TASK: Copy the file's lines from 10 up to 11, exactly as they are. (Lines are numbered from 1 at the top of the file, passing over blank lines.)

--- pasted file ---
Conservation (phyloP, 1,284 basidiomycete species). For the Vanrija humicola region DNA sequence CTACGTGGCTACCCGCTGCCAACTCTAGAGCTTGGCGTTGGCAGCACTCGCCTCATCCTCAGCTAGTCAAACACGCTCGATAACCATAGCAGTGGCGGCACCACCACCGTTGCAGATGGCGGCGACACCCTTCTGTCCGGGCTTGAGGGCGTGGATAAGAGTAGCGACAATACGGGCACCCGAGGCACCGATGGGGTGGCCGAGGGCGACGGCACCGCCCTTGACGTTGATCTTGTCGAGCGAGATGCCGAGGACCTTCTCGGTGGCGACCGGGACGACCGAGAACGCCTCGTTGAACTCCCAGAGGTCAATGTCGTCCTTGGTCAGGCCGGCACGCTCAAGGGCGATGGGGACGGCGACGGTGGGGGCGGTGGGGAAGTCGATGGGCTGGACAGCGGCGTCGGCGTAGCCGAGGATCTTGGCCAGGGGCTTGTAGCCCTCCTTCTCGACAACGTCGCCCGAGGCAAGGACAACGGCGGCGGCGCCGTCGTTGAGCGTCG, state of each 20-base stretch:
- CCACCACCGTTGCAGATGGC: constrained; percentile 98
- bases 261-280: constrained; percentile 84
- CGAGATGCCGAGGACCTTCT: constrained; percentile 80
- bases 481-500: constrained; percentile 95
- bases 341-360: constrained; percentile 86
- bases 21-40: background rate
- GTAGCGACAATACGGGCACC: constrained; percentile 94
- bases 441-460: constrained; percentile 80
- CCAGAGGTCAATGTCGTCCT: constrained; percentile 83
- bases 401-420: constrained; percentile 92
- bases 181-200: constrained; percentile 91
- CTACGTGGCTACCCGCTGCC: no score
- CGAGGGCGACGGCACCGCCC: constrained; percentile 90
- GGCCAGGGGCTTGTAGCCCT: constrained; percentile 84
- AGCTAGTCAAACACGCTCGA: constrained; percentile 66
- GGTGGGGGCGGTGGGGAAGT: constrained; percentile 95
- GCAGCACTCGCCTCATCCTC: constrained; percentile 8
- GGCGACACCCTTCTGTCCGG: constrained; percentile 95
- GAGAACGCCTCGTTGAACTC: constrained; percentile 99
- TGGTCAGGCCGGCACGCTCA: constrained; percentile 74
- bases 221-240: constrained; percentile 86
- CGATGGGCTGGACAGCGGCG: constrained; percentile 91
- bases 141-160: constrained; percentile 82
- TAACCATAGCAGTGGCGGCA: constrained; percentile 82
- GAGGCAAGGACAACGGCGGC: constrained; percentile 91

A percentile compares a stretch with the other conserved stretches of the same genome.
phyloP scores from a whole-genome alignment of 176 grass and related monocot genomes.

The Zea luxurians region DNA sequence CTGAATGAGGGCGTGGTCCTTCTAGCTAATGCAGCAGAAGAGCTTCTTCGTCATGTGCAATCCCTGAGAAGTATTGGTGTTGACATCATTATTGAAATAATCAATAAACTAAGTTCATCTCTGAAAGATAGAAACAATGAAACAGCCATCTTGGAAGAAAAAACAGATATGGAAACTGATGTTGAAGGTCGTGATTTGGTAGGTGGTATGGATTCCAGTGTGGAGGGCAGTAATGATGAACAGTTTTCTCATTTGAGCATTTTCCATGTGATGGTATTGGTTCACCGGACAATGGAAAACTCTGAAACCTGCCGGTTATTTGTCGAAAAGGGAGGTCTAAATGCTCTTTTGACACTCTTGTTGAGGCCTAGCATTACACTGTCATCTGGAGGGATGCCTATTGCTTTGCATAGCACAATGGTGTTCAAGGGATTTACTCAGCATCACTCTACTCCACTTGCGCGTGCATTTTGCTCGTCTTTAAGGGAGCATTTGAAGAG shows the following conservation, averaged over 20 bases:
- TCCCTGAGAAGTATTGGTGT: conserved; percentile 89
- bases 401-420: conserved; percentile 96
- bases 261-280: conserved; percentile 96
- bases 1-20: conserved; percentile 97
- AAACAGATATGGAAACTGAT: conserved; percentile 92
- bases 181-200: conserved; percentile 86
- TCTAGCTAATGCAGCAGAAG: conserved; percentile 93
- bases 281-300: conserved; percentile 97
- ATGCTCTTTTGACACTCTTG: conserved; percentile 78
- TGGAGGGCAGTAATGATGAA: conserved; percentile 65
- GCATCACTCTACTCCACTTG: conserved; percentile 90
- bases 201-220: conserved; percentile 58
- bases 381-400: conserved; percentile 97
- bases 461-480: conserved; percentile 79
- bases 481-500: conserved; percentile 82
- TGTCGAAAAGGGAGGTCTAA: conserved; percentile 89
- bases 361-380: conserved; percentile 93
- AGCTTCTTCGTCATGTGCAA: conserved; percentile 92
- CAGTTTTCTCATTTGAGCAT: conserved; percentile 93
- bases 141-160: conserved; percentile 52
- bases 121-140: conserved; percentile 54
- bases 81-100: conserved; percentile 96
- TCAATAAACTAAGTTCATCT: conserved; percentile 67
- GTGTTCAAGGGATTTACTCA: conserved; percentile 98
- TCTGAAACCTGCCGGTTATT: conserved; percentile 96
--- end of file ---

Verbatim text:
- CCAGAGGTCAATGTCGTCCT: constrained; percentile 83
- bases 401-420: constrained; percentile 92